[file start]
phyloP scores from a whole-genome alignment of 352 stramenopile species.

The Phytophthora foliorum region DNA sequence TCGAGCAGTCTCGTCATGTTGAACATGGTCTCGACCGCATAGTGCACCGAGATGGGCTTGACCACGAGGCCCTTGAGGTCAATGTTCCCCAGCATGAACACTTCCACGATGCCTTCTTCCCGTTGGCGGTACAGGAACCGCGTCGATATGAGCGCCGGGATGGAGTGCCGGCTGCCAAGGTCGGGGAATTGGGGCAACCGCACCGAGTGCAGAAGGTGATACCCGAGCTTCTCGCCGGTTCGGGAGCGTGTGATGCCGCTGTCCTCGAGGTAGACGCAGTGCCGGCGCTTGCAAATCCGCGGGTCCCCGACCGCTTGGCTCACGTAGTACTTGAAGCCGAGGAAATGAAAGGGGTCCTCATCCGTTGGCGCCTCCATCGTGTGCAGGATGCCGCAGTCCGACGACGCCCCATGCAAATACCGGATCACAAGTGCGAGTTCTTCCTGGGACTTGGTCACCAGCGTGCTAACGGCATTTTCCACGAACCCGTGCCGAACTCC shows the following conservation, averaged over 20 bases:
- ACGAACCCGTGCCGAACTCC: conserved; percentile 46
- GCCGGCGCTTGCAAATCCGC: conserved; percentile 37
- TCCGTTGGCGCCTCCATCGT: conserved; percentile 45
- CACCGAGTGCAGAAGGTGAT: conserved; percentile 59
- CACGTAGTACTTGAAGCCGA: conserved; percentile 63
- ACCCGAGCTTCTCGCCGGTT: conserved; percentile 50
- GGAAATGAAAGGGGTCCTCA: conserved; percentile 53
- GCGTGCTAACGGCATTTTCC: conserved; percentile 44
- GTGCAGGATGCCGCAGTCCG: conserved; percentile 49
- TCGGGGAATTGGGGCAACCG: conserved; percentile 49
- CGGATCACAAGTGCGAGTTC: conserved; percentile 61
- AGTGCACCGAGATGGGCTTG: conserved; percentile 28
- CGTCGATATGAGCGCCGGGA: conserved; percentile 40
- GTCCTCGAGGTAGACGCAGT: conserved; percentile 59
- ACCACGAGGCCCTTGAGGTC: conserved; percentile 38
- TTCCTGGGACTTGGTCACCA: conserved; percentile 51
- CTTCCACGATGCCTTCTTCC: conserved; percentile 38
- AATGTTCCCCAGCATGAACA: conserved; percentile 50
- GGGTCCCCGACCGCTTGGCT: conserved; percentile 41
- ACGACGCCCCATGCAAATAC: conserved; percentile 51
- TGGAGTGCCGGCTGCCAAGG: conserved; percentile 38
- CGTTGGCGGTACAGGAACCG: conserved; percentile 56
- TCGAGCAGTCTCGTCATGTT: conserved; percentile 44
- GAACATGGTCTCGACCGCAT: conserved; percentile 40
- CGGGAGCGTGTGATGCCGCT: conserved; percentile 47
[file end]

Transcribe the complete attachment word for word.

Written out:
phyloP scores from a whole-genome alignment of 352 stramenopile species.

The Phytophthora foliorum region DNA sequence TCGAGCAGTCTCGTCATGTTGAACATGGTCTCGACCGCATAGTGCACCGAGATGGGCTTGACCACGAGGCCCTTGAGGTCAATGTTCCCCAGCATGAACACTTCCACGATGCCTTCTTCCCGTTGGCGGTACAGGAACCGCGTCGATATGAGCGCCGGGATGGAGTGCCGGCTGCCAAGGTCGGGGAATTGGGGCAACCGCACCGAGTGCAGAAGGTGATACCCGAGCTTCTCGCCGGTTCGGGAGCGTGTGATGCCGCTGTCCTCGAGGTAGACGCAGTGCCGGCGCTTGCAAATCCGCGGGTCCCCGACCGCTTGGCTCACGTAGTACTTGAAGCCGAGGAAATGAAAGGGGTCCTCATCCGTTGGCGCCTCCATCGTGTGCAGGATGCCGCAGTCCGACGACGCCCCATGCAAATACCGGATCACAAGTGCGAGTTCTTCCTGGGACTTGGTCACCAGCGTGCTAACGGCATTTTCCACGAACCCGTGCCGAACTCC shows the following conservation, averaged over 20 bases:
- ACGAACCCGTGCCGAACTCC: conserved; percentile 46
- GCCGGCGCTTGCAAATCCGC: conserved; percentile 37
- TCCGTTGGCGCCTCCATCGT: conserved; percentile 45
- CACCGAGTGCAGAAGGTGAT: conserved; percentile 59
- CACGTAGTACTTGAAGCCGA: conserved; percentile 63
- ACCCGAGCTTCTCGCCGGTT: conserved; percentile 50
- GGAAATGAAAGGGGTCCTCA: conserved; percentile 53
- GCGTGCTAACGGCATTTTCC: conserved; percentile 44
- GTGCAGGATGCCGCAGTCCG: conserved; percentile 49
- TCGGGGAATTGGGGCAACCG: conserved; percentile 49
- CGGATCACAAGTGCGAGTTC: conserved; percentile 61
- AGTGCACCGAGATGGGCTTG: conserved; percentile 28
- CGTCGATATGAGCGCCGGGA: conserved; percentile 40
- GTCCTCGAGGTAGACGCAGT: conserved; percentile 59
- ACCACGAGGCCCTTGAGGTC: conserved; percentile 38
- TTCCTGGGACTTGGTCACCA: conserved; percentile 51
- CTTCCACGATGCCTTCTTCC: conserved; percentile 38
- AATGTTCCCCAGCATGAACA: conserved; percentile 50
- GGGTCCCCGACCGCTTGGCT: conserved; percentile 41
- ACGACGCCCCATGCAAATAC: conserved; percentile 51
- TGGAGTGCCGGCTGCCAAGG: conserved; percentile 38
- CGTTGGCGGTACAGGAACCG: conserved; percentile 56
- TCGAGCAGTCTCGTCATGTT: conserved; percentile 44
- GAACATGGTCTCGACCGCAT: conserved; percentile 40
- CGGGAGCGTGTGATGCCGCT: conserved; percentile 47